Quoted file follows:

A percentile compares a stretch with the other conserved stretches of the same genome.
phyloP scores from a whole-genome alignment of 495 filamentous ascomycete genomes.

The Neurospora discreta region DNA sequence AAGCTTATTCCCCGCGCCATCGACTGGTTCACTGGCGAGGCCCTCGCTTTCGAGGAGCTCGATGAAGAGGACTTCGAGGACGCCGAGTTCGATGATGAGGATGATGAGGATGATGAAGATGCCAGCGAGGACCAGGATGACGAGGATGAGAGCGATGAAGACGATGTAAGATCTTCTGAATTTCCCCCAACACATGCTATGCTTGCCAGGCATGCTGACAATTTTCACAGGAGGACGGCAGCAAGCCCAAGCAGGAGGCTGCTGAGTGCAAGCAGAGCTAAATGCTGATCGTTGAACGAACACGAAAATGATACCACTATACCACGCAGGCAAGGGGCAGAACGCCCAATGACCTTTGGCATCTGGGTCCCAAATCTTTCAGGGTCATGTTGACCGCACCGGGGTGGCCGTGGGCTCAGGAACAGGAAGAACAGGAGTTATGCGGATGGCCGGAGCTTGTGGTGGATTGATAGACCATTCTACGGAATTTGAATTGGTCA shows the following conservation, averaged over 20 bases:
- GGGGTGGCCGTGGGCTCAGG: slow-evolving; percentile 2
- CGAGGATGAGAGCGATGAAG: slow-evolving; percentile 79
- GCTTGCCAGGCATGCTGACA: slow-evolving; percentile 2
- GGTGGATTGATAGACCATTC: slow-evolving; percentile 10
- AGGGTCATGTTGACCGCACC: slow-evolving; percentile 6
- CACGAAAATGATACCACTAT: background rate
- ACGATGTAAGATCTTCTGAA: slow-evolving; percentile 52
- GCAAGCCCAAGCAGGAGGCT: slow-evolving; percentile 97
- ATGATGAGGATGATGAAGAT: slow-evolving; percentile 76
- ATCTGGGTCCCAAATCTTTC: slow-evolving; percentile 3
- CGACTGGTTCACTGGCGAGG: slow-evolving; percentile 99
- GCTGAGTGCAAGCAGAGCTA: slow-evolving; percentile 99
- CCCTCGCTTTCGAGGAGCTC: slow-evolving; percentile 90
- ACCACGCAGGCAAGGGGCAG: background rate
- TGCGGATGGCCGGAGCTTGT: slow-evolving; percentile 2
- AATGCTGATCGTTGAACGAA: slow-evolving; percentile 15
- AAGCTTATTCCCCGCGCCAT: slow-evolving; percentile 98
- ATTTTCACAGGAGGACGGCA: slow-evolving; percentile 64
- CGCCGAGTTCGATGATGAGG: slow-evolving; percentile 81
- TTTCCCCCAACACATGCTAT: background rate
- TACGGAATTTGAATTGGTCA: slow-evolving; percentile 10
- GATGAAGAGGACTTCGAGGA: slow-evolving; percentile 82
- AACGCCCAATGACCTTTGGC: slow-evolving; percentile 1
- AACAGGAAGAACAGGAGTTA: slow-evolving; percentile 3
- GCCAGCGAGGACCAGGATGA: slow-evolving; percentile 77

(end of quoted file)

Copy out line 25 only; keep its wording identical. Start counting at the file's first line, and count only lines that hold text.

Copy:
- GATGAAGAGGACTTCGAGGA: slow-evolving; percentile 82